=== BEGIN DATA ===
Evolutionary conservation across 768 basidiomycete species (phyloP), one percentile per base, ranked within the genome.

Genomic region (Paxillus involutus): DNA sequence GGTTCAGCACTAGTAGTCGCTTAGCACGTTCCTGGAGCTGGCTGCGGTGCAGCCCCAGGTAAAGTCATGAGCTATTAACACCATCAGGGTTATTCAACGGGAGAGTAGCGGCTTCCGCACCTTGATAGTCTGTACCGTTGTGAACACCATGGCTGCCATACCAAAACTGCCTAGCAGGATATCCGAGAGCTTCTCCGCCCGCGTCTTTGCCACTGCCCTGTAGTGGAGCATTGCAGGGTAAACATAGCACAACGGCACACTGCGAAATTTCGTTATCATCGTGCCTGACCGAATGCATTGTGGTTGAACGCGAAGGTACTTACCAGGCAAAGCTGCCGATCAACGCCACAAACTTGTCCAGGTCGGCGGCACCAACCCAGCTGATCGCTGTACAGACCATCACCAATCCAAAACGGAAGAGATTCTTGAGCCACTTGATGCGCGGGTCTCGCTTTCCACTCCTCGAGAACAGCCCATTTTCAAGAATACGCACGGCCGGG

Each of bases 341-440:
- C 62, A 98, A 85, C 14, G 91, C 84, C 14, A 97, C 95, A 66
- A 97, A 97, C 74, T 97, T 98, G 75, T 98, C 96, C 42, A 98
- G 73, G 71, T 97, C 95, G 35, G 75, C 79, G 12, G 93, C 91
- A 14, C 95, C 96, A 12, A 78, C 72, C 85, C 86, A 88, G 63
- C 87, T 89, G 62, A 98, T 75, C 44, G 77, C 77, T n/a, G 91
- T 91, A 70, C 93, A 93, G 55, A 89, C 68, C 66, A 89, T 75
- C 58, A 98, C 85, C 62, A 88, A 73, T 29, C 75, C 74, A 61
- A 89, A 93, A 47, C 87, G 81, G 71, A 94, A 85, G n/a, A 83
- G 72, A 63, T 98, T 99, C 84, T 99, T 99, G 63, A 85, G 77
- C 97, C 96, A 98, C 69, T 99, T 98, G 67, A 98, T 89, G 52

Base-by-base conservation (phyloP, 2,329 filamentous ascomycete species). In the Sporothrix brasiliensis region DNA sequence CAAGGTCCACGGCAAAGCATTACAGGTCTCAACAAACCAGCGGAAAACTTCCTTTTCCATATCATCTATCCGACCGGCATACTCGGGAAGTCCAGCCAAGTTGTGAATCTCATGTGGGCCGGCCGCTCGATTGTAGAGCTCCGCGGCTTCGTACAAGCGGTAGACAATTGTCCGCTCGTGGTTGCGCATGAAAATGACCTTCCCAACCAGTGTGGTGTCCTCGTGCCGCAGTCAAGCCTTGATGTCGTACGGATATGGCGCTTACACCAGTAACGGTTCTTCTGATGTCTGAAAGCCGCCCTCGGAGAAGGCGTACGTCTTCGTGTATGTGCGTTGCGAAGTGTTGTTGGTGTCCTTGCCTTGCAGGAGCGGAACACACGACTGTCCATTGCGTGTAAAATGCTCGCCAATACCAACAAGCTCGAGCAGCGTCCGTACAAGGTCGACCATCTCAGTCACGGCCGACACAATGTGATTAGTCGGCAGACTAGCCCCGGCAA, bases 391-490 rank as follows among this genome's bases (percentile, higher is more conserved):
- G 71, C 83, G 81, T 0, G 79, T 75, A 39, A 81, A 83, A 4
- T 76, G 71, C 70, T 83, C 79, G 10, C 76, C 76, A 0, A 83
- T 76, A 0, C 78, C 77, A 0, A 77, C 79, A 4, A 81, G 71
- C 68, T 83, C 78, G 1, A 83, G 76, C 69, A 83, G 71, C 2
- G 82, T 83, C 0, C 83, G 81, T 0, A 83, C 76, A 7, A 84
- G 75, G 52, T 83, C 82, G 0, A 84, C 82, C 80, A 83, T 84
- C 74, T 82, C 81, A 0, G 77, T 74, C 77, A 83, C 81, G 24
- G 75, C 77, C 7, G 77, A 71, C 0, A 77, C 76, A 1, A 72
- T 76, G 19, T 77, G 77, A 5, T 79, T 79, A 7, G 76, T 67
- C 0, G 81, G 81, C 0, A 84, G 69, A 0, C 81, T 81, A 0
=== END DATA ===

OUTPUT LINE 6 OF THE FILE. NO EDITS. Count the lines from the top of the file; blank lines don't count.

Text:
- G 73, G 71, T 97, C 95, G 35, G 75, C 79, G 12, G 93, C 91